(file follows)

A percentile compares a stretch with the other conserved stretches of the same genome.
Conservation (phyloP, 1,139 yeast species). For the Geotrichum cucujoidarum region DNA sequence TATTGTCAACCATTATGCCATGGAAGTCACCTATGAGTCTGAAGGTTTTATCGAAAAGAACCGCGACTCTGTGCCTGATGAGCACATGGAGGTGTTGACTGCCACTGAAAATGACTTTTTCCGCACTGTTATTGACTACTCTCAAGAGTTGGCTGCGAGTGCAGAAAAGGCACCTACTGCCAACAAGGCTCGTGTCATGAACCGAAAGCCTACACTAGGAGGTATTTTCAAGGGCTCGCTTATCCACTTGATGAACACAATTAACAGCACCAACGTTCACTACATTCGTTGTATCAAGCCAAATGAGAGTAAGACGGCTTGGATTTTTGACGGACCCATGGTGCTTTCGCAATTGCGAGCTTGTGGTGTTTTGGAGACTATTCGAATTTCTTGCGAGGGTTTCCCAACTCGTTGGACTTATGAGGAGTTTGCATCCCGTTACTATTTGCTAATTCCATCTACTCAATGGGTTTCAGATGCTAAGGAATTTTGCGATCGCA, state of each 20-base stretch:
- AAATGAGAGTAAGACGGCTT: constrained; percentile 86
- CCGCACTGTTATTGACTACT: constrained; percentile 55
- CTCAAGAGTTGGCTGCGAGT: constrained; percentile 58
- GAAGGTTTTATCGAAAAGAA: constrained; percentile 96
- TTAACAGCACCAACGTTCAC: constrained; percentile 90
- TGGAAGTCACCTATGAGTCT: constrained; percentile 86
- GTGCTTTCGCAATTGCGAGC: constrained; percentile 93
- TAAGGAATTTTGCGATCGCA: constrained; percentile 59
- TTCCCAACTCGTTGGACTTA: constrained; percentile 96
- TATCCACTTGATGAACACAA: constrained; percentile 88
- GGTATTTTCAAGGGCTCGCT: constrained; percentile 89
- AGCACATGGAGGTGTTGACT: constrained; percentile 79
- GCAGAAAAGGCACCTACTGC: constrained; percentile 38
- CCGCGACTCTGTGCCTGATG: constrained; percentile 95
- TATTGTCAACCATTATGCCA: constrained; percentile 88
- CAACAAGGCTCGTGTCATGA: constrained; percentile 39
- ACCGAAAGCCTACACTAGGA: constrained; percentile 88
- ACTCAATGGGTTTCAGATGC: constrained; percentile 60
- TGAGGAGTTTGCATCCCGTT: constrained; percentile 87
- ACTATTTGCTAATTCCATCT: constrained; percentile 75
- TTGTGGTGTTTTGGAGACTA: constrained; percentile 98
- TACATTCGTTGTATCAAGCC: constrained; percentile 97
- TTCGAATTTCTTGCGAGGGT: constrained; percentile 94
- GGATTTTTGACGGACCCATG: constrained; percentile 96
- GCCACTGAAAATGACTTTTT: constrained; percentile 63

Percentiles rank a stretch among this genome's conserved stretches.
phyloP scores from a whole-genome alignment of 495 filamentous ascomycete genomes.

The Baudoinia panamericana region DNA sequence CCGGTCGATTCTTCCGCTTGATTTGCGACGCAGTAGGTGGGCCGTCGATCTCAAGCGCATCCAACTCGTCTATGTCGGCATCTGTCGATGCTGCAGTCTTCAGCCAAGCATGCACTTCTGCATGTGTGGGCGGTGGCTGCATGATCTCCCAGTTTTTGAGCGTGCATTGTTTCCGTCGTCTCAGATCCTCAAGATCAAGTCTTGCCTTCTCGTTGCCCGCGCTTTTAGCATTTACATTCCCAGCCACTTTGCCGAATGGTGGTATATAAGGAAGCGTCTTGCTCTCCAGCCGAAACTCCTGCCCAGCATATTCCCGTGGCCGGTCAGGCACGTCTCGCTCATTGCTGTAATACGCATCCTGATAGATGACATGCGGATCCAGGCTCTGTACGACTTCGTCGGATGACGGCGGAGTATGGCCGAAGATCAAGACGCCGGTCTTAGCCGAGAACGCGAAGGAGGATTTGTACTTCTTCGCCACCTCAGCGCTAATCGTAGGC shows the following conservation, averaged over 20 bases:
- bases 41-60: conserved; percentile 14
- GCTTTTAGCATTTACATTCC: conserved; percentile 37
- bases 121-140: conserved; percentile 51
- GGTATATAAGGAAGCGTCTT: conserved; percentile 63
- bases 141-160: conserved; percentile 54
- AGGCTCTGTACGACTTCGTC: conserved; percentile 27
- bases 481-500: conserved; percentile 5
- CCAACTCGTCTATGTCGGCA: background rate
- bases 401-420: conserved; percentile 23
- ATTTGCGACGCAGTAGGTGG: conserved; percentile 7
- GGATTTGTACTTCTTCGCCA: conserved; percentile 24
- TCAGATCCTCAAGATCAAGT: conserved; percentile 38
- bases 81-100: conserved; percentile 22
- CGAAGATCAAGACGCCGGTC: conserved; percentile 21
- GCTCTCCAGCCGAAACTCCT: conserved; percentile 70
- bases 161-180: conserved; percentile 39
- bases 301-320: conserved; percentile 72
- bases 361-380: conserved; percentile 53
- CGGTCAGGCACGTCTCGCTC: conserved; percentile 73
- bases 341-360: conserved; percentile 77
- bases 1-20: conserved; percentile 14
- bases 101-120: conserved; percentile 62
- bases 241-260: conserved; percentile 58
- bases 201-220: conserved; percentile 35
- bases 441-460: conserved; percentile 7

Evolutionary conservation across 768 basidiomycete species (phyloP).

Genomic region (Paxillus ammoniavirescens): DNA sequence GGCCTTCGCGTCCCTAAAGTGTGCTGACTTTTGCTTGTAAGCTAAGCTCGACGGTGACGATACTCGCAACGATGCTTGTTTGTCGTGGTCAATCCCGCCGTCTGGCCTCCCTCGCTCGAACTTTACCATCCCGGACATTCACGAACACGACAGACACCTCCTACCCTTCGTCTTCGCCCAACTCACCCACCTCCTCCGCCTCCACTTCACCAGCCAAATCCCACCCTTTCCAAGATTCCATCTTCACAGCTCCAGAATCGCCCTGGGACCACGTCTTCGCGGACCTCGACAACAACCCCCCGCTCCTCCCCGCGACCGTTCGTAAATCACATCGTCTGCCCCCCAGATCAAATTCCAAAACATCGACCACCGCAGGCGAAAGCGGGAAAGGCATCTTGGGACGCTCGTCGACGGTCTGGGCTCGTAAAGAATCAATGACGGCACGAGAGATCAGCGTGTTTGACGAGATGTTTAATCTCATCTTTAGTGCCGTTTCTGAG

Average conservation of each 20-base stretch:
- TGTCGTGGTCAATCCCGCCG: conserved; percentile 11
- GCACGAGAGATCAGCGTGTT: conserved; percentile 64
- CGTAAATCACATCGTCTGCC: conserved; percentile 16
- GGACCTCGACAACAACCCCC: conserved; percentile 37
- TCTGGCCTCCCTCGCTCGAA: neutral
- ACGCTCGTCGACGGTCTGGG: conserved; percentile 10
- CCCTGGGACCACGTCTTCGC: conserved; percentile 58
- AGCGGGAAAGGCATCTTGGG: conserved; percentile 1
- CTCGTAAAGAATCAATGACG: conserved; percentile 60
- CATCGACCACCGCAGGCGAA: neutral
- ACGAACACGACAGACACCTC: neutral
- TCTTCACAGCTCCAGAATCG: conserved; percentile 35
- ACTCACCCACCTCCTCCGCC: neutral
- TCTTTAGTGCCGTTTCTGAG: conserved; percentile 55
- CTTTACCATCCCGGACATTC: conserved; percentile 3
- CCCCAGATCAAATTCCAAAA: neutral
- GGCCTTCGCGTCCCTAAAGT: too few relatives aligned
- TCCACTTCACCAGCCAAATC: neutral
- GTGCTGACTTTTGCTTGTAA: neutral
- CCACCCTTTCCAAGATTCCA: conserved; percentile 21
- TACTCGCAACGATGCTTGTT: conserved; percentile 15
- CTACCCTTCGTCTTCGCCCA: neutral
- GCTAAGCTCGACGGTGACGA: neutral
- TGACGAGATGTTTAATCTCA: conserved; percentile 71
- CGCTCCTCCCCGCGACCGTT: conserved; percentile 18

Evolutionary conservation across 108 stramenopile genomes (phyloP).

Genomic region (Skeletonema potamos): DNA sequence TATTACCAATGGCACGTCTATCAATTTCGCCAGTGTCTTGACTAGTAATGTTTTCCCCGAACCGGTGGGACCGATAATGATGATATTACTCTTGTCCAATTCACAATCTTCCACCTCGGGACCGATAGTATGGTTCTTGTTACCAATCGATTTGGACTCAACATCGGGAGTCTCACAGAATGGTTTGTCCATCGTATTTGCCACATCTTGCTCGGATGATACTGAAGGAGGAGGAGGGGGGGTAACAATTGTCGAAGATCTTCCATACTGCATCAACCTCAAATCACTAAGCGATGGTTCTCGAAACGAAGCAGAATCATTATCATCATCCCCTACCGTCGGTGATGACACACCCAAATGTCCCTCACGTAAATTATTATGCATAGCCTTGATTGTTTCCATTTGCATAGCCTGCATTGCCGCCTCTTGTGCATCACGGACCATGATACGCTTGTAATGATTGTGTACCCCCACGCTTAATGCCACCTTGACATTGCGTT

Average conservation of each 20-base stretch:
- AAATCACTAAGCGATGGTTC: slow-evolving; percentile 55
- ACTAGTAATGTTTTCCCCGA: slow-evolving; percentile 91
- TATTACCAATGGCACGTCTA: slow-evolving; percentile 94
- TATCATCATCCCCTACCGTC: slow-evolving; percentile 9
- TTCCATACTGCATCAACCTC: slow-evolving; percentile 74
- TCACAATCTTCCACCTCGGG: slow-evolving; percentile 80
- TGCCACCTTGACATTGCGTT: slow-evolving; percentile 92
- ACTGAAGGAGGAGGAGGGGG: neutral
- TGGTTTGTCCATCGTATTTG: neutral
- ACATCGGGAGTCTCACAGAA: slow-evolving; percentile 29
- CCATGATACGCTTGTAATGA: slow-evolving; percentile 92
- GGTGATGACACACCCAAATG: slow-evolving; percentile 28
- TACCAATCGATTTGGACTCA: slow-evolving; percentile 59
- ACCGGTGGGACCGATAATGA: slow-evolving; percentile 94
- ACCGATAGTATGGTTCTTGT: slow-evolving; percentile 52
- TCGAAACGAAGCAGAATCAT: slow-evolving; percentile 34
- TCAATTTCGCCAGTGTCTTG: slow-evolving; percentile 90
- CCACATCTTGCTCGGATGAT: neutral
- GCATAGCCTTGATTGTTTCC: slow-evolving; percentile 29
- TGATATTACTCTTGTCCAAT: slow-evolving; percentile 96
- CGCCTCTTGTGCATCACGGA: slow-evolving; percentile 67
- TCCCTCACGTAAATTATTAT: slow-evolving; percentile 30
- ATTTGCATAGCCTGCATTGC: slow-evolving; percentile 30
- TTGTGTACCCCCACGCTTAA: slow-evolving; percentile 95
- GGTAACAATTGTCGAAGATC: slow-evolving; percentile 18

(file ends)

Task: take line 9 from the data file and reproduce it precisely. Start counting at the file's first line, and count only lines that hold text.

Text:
- GTGCTTTCGCAATTGCGAGC: constrained; percentile 93